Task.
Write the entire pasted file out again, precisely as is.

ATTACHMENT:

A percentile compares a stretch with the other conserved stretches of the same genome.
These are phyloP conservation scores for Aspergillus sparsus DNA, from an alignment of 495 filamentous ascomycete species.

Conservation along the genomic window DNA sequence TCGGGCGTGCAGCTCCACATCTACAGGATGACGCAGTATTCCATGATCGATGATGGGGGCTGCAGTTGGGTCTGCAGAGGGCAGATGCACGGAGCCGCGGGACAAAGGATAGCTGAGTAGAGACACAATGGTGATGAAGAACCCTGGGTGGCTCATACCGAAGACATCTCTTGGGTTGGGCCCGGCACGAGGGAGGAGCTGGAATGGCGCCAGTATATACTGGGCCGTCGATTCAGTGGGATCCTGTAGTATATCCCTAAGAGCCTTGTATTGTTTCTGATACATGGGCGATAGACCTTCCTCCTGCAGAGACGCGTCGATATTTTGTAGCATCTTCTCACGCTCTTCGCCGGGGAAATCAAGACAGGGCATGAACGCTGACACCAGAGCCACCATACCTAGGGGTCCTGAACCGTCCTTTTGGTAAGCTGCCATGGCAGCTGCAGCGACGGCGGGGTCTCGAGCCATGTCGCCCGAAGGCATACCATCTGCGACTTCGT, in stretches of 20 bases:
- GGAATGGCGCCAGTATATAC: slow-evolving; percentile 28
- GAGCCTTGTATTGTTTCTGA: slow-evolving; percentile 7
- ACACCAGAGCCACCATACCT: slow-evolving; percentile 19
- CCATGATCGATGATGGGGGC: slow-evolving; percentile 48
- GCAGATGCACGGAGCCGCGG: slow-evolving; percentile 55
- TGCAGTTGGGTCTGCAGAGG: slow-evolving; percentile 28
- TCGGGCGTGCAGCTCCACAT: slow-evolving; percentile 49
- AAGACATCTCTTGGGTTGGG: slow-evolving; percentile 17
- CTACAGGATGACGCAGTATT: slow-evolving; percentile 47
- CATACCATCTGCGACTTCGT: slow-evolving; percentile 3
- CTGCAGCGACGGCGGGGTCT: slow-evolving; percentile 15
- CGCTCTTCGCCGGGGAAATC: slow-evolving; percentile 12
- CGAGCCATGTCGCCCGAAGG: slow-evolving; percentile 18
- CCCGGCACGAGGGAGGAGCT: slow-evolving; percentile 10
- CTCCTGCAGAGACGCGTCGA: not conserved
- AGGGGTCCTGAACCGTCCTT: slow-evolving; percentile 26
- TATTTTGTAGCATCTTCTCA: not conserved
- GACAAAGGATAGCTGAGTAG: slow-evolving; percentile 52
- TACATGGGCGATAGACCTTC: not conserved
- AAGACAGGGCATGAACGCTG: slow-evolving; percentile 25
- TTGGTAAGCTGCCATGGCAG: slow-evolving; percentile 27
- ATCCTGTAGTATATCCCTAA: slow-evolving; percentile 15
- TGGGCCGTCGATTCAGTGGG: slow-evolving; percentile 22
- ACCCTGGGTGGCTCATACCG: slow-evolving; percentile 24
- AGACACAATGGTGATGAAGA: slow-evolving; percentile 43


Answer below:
A percentile compares a stretch with the other conserved stretches of the same genome.
These are phyloP conservation scores for Aspergillus sparsus DNA, from an alignment of 495 filamentous ascomycete species.

Conservation along the genomic window DNA sequence TCGGGCGTGCAGCTCCACATCTACAGGATGACGCAGTATTCCATGATCGATGATGGGGGCTGCAGTTGGGTCTGCAGAGGGCAGATGCACGGAGCCGCGGGACAAAGGATAGCTGAGTAGAGACACAATGGTGATGAAGAACCCTGGGTGGCTCATACCGAAGACATCTCTTGGGTTGGGCCCGGCACGAGGGAGGAGCTGGAATGGCGCCAGTATATACTGGGCCGTCGATTCAGTGGGATCCTGTAGTATATCCCTAAGAGCCTTGTATTGTTTCTGATACATGGGCGATAGACCTTCCTCCTGCAGAGACGCGTCGATATTTTGTAGCATCTTCTCACGCTCTTCGCCGGGGAAATCAAGACAGGGCATGAACGCTGACACCAGAGCCACCATACCTAGGGGTCCTGAACCGTCCTTTTGGTAAGCTGCCATGGCAGCTGCAGCGACGGCGGGGTCTCGAGCCATGTCGCCCGAAGGCATACCATCTGCGACTTCGT, in stretches of 20 bases:
- GGAATGGCGCCAGTATATAC: slow-evolving; percentile 28
- GAGCCTTGTATTGTTTCTGA: slow-evolving; percentile 7
- ACACCAGAGCCACCATACCT: slow-evolving; percentile 19
- CCATGATCGATGATGGGGGC: slow-evolving; percentile 48
- GCAGATGCACGGAGCCGCGG: slow-evolving; percentile 55
- TGCAGTTGGGTCTGCAGAGG: slow-evolving; percentile 28
- TCGGGCGTGCAGCTCCACAT: slow-evolving; percentile 49
- AAGACATCTCTTGGGTTGGG: slow-evolving; percentile 17
- CTACAGGATGACGCAGTATT: slow-evolving; percentile 47
- CATACCATCTGCGACTTCGT: slow-evolving; percentile 3
- CTGCAGCGACGGCGGGGTCT: slow-evolving; percentile 15
- CGCTCTTCGCCGGGGAAATC: slow-evolving; percentile 12
- CGAGCCATGTCGCCCGAAGG: slow-evolving; percentile 18
- CCCGGCACGAGGGAGGAGCT: slow-evolving; percentile 10
- CTCCTGCAGAGACGCGTCGA: not conserved
- AGGGGTCCTGAACCGTCCTT: slow-evolving; percentile 26
- TATTTTGTAGCATCTTCTCA: not conserved
- GACAAAGGATAGCTGAGTAG: slow-evolving; percentile 52
- TACATGGGCGATAGACCTTC: not conserved
- AAGACAGGGCATGAACGCTG: slow-evolving; percentile 25
- TTGGTAAGCTGCCATGGCAG: slow-evolving; percentile 27
- ATCCTGTAGTATATCCCTAA: slow-evolving; percentile 15
- TGGGCCGTCGATTCAGTGGG: slow-evolving; percentile 22
- ACCCTGGGTGGCTCATACCG: slow-evolving; percentile 24
- AGACACAATGGTGATGAAGA: slow-evolving; percentile 43